U.S. Secretary of Defense Donald Rumsfeld has criticized Spain for offering to sell military planes and patrol boats to Venezuela. The secretary spoke from the Pentagon in an interview with the Miami Herald newspaper, following up on his visit to Latin America last month.
Secretary Rumsfeld told the Herald he is concerned about what Venezuela will do with all the military equipment it plans to buy, including 100,000 AK-47 rifles from Russia, and patrol boats and military transport planes from Spain.
"I personally think that Spain is making a mistake, but that's my personal opinion. And I guess time will tell," he said. "The problem is that if one waits until time tells it can be an unhappy story."
In Spain this week, the new U.S. assistant secretary of state, Robert Zoellick, also expressed concern about the planned sales, saying they could destabilize the region.
In the Miami Herald interview, Secretary Rumsfeld would not say whether the United States plans to sell matching weapons to Colombia. U.S. officials have accused Venezuela of supporting Marxist Colombian rebels, a charge Venezuela's leftist President Hugo Chavez denies. Venezuela also says there is nothing to fear from its planned military purchases, which it says are merely designed to replace old equipment.
Secretary Rumsfeld said he has spoken to Russian officials about their planned rifle sale to Venezuela. He said the Russian officials indicated they do not know how many rifles Venezuela will actually buy.
Secretary Rumsfeld also said he has no evidence Venezuela plans to provide some of the new rifles to the Colombian rebels, but he repeated a concern he expressed during his visit to South America last month.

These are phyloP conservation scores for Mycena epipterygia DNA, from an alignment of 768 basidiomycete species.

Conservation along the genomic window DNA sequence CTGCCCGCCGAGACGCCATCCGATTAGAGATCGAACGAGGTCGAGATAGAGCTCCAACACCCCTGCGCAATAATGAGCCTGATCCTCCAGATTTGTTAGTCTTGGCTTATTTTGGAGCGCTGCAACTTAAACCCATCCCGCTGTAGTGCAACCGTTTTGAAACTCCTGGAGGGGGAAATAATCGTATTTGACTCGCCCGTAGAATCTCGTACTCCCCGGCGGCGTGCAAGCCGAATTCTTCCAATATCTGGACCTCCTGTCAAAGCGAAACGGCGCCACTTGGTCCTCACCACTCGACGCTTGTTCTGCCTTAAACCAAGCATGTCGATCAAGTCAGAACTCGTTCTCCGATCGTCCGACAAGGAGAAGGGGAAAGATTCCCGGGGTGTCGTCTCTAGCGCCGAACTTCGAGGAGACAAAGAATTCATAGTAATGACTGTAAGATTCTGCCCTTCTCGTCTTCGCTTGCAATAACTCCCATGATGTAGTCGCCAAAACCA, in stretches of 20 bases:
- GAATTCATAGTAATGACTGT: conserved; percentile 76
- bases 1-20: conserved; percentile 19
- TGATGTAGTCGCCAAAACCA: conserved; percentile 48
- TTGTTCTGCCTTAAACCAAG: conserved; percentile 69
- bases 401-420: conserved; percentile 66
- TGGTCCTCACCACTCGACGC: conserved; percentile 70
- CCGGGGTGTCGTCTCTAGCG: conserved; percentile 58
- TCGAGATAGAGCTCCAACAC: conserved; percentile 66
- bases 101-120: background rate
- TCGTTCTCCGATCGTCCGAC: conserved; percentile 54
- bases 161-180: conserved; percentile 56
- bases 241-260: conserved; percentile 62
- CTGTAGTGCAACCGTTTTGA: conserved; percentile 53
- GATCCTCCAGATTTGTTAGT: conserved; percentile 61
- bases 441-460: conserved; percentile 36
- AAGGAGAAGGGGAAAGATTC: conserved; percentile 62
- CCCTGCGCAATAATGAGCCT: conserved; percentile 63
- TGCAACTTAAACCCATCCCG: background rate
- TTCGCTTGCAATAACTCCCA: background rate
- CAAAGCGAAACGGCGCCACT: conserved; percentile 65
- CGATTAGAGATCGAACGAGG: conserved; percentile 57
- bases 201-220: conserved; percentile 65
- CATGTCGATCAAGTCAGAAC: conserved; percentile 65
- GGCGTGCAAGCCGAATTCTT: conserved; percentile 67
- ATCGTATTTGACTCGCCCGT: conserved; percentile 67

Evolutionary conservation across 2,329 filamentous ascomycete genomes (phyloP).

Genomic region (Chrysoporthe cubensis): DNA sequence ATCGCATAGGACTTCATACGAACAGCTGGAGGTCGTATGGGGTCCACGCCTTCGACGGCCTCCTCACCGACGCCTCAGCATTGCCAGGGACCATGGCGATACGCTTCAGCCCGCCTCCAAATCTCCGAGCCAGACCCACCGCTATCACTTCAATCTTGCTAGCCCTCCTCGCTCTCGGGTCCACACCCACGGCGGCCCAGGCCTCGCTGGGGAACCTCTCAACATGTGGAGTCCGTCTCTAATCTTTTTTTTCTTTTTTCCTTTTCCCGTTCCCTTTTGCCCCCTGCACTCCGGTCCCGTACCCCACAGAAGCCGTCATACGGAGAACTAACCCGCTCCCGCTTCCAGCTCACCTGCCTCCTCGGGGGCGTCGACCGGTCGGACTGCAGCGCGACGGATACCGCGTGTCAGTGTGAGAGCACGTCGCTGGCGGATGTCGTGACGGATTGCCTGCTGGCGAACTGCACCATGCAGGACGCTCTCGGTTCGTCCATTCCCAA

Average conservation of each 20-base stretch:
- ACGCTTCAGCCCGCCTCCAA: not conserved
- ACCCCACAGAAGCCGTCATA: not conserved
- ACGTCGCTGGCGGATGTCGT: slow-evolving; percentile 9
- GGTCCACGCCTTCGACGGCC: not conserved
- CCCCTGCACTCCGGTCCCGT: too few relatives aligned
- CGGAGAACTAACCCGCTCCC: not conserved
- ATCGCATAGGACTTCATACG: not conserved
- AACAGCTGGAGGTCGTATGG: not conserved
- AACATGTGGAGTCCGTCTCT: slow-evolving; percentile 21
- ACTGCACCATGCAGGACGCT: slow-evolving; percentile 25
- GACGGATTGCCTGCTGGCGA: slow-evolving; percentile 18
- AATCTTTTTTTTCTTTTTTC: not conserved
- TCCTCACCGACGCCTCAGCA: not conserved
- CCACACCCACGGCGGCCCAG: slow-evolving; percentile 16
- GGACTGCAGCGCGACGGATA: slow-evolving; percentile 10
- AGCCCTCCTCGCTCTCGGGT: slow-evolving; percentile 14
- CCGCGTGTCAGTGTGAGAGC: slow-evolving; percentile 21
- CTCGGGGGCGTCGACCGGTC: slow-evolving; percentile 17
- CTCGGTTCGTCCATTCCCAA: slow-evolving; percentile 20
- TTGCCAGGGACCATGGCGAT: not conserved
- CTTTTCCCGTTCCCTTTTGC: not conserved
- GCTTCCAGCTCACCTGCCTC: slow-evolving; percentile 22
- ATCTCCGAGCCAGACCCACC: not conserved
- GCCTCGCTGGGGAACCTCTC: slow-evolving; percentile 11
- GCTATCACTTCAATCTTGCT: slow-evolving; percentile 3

"If you have a country that ends up buying 100,000 AK-47s you have to ask the question: What are they going to do with them all?" he asked. "One has to worry about the proliferation of these weapons that end up getting brought into the region from elsewhere."
The secretary also said 100,00 rifles are more that the Venezuelan army could use.
He also dismissed as "ridiculous" President Chavez's claim that the United States plans to take military action against him or his country. And Secretary Rumsfeld stopped short of directly accusing Venezuela of helping the Colombian rebels, saying only that Venezuela has not been helpful.
"Can you find places that are not being helpful? Sure. Do you wish that weren't the case? Sure. But it's never been perfect in life," said Mr. Rumsfeld. "But I must say I think the hemisphere is generally moving very much in the right direction."
Secretary Rumsfeld said he is generally very pleased with developments in Latin America, where he said most of the countries are democracies and they are developing constructive political, economic and security relationships with one another.